Ed note: If you don’t want a probable carcinogen sprayed regularly in Auckland streets and parks you can make your vote count by using this guide below.  (NB:  If you also want to take into account the fluoride issue, then please check back at this website or our Facebook page because this information will be made available as soon as possible.)

The information below comes from the campaign to rid Auckland streets and parks of glyphosate.


Dear Friends,

For a few months now, we have been approaching and talking to as many candidates standing in the Auckland Council Elections as possible.  The Mayoral candidates, the Ward candidates and the local board representatives.

We did this to “weed out the truth” and find out what their positions are on the issue of chemicals used on Auckland roads and parks (namely the most commonly used chemical – glyphosate).

Now that we are into the election period, you should be receiving your voting papers in the post.

We believe that the policies of your representatives should be transparent and available, and that on the issue of chemical vegetation control, where candidates typically don’t have a formal policy in place – we have to look to their opinions – as opinion will ultimately influence decision-making while in power.


Take a look at what your representatives think on our website here.

As of today (and we still aren’t finished yet) we have had a 32% rate of response.  Of the 437 candidates standing, 302 are new.  70 of the 135 current Council members have responded and 72 out of the 302 new candidates have responded.

Quite a few of the new candidates are pretty difficult to get hold of.  Hmm…An uncontactable public office hopeful?  A contradiction in terms, but sadly a strategy employed by many.

What has the general response been like?

Overall: The overwhelming majority of responses have been against the use of chemicals on our roads and parks, but there are still many who still sit on the fence on this issue.  They worry about cost and they worry about Auckland being overrun with weeds.

Responses rate: For those who are currently holding positions in council and running again for office, they would each have received approximately 5 direct emails and at least 1 or 2 phone contacts from our volunteers asking them to please respond.  The low turn-out of response from these representatives does concern me – and sometimes a lack of response can be quite telling in itself, but i’ll let you make your minds up about that.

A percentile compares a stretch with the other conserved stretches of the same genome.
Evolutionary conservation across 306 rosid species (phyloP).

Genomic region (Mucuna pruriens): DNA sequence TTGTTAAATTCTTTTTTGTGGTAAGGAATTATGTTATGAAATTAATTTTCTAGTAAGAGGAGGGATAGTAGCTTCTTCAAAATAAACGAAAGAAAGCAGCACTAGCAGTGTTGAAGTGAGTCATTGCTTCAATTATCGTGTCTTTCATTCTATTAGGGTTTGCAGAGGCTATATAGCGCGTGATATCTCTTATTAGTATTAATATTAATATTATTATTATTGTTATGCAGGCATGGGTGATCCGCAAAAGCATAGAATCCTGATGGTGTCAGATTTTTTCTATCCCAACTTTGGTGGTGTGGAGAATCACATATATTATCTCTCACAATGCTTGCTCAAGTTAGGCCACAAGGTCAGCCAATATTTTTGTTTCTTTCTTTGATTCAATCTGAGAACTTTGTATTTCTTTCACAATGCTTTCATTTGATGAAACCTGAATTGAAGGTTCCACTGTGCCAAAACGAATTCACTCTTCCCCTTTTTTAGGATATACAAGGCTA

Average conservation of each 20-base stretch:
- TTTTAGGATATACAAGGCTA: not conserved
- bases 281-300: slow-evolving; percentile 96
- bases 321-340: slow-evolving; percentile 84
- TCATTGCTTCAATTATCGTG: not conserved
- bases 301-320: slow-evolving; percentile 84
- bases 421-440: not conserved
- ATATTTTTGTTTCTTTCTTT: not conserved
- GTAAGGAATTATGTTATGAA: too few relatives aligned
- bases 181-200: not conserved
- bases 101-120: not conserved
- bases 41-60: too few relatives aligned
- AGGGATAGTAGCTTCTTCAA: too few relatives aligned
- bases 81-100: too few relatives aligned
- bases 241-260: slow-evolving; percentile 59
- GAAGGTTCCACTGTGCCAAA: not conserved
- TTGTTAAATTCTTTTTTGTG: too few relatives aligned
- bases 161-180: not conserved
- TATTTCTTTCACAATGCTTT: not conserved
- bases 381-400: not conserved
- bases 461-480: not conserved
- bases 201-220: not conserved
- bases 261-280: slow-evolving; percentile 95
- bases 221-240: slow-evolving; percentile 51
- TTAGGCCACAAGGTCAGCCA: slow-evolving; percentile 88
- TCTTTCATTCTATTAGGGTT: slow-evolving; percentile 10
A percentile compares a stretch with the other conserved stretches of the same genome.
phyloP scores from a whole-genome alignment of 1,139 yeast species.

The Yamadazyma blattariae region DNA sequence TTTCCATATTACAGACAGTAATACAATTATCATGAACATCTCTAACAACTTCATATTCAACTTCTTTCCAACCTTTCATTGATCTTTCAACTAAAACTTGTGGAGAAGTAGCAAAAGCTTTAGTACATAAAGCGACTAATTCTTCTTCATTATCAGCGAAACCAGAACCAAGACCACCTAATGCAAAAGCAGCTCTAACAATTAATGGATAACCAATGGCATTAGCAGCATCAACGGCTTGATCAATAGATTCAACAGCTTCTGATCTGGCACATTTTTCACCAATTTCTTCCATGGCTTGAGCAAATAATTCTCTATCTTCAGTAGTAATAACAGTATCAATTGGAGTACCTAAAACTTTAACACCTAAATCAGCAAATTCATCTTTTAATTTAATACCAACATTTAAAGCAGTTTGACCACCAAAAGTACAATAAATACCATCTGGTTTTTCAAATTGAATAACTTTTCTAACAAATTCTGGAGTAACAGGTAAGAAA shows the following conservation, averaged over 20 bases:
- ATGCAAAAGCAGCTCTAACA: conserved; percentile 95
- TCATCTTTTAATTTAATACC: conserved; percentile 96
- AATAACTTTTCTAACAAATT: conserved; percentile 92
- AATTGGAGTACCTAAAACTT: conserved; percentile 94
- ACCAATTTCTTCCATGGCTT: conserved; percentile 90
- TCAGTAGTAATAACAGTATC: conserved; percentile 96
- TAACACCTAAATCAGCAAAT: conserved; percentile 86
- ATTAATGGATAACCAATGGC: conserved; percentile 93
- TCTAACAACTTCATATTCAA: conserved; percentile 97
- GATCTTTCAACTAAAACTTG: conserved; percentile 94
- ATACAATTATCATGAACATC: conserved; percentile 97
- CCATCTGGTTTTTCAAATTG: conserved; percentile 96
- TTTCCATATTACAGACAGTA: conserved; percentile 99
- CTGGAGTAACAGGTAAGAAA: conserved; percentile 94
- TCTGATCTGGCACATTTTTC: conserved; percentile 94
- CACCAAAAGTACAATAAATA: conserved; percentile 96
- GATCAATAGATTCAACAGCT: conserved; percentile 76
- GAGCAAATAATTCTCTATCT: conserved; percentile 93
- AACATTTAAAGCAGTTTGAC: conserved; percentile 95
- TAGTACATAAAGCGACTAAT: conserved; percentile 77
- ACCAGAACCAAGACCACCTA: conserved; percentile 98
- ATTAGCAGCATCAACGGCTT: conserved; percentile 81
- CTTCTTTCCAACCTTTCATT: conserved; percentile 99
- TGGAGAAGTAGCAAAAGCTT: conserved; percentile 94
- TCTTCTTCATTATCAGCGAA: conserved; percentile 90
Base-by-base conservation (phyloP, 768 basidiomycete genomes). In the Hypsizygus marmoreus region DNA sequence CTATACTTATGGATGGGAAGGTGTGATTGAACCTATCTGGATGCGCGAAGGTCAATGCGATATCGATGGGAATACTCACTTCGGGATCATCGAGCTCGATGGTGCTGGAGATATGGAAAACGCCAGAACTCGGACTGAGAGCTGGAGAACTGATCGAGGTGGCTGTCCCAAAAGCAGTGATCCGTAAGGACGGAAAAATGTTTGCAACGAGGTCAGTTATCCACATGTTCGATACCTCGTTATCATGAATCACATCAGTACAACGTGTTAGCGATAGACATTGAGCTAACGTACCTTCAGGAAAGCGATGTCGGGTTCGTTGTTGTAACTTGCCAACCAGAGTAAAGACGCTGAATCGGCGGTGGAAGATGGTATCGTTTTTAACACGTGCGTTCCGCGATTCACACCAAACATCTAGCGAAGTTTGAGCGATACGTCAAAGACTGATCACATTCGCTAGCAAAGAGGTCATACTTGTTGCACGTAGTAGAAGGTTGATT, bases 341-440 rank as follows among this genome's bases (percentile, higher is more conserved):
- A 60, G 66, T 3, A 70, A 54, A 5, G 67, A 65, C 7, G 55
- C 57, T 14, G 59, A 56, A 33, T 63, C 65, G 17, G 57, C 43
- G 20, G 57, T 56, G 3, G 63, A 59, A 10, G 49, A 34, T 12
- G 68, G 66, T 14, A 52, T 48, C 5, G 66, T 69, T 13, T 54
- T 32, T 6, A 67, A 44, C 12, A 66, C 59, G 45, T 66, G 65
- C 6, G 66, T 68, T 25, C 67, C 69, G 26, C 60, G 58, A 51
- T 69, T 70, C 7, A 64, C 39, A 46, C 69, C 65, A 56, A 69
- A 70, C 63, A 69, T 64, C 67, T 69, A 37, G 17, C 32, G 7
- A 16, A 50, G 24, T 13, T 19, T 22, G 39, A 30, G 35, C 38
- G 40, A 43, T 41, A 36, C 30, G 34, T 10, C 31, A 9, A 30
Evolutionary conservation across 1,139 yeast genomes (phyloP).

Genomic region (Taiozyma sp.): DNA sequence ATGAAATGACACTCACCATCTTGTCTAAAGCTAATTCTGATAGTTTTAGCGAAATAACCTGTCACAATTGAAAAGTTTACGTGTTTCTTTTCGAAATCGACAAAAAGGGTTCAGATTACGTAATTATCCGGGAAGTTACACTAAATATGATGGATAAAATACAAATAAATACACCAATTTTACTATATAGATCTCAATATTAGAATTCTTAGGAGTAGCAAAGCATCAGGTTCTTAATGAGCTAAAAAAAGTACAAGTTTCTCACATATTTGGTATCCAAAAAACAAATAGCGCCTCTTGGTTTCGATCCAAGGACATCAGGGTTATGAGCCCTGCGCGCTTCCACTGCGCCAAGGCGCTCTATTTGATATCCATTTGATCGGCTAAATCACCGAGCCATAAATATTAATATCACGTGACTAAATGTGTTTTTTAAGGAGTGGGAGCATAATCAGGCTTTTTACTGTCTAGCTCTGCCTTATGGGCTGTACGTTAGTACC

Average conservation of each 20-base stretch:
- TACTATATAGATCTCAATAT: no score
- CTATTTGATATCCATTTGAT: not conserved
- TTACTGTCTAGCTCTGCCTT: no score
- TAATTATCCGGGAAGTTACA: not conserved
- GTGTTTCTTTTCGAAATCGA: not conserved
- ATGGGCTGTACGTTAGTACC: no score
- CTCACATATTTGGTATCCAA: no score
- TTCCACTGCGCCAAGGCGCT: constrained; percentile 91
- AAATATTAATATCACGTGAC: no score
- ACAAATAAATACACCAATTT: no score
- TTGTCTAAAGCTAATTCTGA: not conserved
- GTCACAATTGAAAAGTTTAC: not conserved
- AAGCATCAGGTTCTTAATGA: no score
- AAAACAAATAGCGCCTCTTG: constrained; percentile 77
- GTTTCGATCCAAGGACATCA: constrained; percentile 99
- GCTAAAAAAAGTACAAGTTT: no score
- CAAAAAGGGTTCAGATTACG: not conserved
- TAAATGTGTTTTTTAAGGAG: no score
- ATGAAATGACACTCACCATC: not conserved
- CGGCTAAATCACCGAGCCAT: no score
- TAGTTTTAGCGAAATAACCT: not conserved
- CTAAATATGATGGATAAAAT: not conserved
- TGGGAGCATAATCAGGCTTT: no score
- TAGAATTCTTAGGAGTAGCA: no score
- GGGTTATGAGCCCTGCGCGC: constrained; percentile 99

Conclusions: Interestingly, this process has really brought home to me that this issue is not as politically polarising as I thought it might be.  It is not a left vs right issue, and those who have the most conservative policies are just as likely to agree with us as the most liberal.

If anything, this issue is an urban vs rural divide.  It seems there is a pervasive view that without chemicals our biodiversity will take a hit and we will be unable to manage pest plants.  Getting across that our concerns are about the use of chemicals on non-pest plants in public areas has been difficult.

Have a read about what your candidates think about the issue of chemical vegetation control on our website:


Where to from here?

Firstly, we need Aucklanders who care, to vote for candidates who care too.

Once we have achieved that, we need to ensure that all of our Auckland Council Representatives are aware and knowledgeable on this issue and that the scene is set for change.

On the 1st September members of our group, Spray Free Streets, were joined by members of other groups, local board representatives, Steffan Browning, Green MP and even several children from Michael Park School who each pleaded with the Regional Strategy and Policy Committee for them to NOT review the Weed Management Policy.

We had a big win that day!

It was a great meeting where for the first time in a long time we saw members of the Committee finally speaking out about how the policy wasn’t the problem, the implementation of it was.  They unanimously agreed not to review the policy (which was great in itself), but what was amazing was that they recommended to the incoming Council to look at the implementation of the policy as matter of urgency.

For the first time in a long time, the issue of dangerous chemicals on our roads and parks is top of the agenda.

Thanks to you, those people who will be representing Auckland in Council as of this year will be more aware and knowledgeable than ever before – and hopefully, they will care enough to do something about it.

Help us reach as many people as possible by sharing the responses page of our website and tell people a little about it:


Thank you for your ongoing support and help!  Keep up the good work everyone – we are getting there.

Kia kaha,



About The NZ Journal of Natural Medicine

NB: The NZ Journal of Natural Medicine has run feature articles on glyphosate and health. Our online shop, where you can buy printed and PDF copies of our magazine is here.

You may also wish to read some of the articles in the Environmental Health section about glyphosate or fluoridation or other topics such as electromagnetic radiation.)


You may also enjoy our Facebook page which is here: https://www.facebook.com/The-NZ-Journal-of-Natural-Medicine-1556883684629639/